Case Reports in Emergency Medicine

Case Reports in Emergency Medicine / 2014 / Article

Case Report | Open Access

Volume 2014 |Article ID 647175 | 3 pages | https://doi.org/10.1155/2014/647175

Man with a Forehead Mass: Detection of a Forehead Pseudoaneurysm with Bedside Ultrasonography

Academic Editor: Aristomenis K. Exadaktylos
Received01 Jul 2014
Accepted14 Jul 2014
Published24 Jul 2014

Abstract

A vascular pseudoaneurysm can present similarly to an abscess; yet incision and drainage of a pseudoaneurysm can lead to uncontrolled bleeding and expose the patient to further morbidity. This is a case of a patient with a forehead pseudoaneurysm who presented to our emergency room after blunt head trauma. Here we review different diagnostic modalities as well as some of the treatment options that are described in the literature.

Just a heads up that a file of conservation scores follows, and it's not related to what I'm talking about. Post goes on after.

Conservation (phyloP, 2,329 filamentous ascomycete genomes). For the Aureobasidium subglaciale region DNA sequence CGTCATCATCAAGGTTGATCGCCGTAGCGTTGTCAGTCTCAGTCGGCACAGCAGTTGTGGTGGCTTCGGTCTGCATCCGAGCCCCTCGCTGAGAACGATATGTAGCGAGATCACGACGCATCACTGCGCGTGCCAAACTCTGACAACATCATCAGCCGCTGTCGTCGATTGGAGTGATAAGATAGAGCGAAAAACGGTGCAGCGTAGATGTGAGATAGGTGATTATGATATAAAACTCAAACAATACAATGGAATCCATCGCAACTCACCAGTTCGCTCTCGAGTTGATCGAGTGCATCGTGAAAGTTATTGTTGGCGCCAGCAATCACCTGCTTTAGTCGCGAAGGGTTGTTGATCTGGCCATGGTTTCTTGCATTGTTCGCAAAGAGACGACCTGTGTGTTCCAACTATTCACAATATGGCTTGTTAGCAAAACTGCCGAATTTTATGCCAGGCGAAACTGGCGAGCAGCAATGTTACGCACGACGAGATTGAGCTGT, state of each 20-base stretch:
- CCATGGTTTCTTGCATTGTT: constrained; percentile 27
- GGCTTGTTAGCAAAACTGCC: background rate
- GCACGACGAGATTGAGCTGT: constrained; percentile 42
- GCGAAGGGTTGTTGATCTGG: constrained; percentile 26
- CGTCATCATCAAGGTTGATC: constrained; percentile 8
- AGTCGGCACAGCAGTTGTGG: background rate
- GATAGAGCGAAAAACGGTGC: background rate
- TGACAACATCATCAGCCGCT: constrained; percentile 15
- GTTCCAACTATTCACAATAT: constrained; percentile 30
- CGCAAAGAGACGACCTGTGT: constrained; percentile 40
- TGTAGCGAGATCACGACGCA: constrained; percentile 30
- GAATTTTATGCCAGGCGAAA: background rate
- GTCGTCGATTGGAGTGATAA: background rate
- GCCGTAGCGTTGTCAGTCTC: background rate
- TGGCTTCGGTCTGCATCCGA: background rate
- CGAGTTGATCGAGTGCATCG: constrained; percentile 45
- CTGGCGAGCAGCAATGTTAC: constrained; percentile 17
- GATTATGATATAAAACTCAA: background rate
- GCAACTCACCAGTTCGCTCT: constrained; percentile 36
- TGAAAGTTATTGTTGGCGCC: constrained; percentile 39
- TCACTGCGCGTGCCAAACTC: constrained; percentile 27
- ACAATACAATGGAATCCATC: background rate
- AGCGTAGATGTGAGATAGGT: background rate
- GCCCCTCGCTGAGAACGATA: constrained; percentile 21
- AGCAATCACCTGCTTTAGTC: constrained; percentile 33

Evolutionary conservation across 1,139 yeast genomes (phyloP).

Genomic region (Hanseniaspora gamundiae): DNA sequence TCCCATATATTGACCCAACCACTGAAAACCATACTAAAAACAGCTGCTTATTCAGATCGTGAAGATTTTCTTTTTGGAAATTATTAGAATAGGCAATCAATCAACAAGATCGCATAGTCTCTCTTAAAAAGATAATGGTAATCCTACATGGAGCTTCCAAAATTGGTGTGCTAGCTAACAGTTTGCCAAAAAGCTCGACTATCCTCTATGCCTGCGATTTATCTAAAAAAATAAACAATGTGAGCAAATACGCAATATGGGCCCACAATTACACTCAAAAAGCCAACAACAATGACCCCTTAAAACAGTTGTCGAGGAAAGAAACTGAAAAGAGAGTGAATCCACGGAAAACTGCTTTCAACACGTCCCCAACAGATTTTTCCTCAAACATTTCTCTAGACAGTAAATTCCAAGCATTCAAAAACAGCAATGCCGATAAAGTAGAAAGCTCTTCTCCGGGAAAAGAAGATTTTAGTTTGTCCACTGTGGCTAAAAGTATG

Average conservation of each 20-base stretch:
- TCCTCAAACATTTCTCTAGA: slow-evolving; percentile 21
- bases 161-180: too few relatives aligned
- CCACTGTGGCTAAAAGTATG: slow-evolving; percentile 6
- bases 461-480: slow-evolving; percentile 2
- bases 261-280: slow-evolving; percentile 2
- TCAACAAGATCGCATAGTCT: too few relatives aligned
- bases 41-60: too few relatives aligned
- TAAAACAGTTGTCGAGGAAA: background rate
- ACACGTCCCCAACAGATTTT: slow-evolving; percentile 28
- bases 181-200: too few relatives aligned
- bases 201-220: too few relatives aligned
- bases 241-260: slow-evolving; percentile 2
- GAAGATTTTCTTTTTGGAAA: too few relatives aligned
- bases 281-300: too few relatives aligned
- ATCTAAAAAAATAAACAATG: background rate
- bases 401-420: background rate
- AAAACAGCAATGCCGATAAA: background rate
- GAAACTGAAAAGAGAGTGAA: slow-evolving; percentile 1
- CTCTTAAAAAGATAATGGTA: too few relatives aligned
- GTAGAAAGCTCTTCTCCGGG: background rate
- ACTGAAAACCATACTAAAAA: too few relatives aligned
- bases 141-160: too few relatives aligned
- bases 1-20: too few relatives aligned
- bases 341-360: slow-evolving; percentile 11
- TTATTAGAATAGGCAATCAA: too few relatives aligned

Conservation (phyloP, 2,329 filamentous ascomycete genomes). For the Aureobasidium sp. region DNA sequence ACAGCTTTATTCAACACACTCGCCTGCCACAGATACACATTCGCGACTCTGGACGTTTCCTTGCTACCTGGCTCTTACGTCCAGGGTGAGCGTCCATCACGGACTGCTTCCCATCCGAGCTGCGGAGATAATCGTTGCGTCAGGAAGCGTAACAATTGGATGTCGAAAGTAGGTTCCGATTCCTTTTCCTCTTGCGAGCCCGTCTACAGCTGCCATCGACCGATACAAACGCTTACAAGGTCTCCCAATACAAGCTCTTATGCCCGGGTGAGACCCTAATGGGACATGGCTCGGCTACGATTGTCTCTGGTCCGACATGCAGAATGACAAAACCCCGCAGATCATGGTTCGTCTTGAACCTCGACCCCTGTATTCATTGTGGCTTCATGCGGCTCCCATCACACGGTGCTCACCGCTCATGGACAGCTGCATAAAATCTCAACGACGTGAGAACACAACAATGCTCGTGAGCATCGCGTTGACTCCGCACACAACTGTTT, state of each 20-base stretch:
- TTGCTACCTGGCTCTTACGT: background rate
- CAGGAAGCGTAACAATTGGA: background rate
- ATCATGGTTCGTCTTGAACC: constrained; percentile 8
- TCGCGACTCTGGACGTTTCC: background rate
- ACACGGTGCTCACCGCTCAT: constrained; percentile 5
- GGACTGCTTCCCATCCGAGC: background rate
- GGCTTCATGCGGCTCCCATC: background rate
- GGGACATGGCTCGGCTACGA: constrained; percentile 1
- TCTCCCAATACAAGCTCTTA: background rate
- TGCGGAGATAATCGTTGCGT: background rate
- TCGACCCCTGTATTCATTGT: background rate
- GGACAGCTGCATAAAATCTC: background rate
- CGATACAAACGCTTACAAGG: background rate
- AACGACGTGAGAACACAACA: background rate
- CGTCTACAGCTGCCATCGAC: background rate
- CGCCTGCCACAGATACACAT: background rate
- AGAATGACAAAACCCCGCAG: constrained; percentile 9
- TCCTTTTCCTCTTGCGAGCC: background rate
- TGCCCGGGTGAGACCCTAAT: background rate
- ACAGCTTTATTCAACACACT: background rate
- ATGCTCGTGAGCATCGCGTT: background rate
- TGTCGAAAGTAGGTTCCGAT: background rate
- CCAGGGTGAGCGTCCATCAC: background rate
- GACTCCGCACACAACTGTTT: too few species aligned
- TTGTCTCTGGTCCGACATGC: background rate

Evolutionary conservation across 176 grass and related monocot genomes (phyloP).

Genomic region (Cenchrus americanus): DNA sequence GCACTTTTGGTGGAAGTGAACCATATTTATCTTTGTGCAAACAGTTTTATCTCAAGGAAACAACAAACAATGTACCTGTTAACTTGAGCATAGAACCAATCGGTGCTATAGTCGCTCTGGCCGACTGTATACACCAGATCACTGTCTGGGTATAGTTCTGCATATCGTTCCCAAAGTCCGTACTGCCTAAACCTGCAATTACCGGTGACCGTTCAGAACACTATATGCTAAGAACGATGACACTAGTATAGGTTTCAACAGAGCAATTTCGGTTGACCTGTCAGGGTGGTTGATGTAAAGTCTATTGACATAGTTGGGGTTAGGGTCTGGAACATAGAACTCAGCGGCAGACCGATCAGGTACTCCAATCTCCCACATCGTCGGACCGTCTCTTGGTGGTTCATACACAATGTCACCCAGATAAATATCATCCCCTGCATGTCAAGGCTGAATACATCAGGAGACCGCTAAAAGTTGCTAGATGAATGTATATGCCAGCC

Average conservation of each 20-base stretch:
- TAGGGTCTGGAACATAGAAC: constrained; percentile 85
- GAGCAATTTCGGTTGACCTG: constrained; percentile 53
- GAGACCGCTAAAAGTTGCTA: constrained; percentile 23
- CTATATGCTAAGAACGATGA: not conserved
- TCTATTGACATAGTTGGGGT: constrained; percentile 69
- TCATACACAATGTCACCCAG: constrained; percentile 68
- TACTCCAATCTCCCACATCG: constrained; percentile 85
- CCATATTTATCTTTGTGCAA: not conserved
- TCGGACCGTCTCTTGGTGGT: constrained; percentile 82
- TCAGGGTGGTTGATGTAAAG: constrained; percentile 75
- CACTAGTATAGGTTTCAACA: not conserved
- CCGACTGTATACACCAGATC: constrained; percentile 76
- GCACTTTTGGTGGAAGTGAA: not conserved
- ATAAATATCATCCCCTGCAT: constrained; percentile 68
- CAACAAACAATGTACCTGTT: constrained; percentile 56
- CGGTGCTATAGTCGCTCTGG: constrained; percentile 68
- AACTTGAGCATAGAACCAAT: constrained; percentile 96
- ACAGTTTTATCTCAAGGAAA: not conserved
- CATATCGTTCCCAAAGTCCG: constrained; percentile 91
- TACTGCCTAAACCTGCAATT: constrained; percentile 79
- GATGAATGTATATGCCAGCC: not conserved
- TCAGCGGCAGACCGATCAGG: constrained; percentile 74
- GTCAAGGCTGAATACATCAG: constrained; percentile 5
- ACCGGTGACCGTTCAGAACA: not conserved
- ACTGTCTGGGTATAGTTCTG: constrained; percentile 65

1. Case

A 36-year-old man with a history of alcohol abuse presented to the emergency department (ED) with forehead pain and swelling. The patient had presented 3 weeks earlier with a profusely bleeding forehead laceration after sustaining a ground-level fall. The patient had a normal noncontrast head computed tomography (CT) and the laceration was repaired at that time. Upon subsequent visit, the patient reported worsening forehead pain and swelling. Physical examination revealed a well-circumscribed, fluctuant, erythematous, protuberant mass extending from the forehead. The mass was tender but the overlying laceration was dry and intact with sutures in place. Weak pulsations were palpable. To better elucidate the etiology of the mass a soft tissue bedside ultrasound was performed which showed pulsatile flow within the mass (Figure 1). A CT angiogram of head was performed, which confirmed the presence of a pseudoaneurysm. The head and neck surgery service was consulted for management of the patient’s pseudoaneurysm.

2. Discussion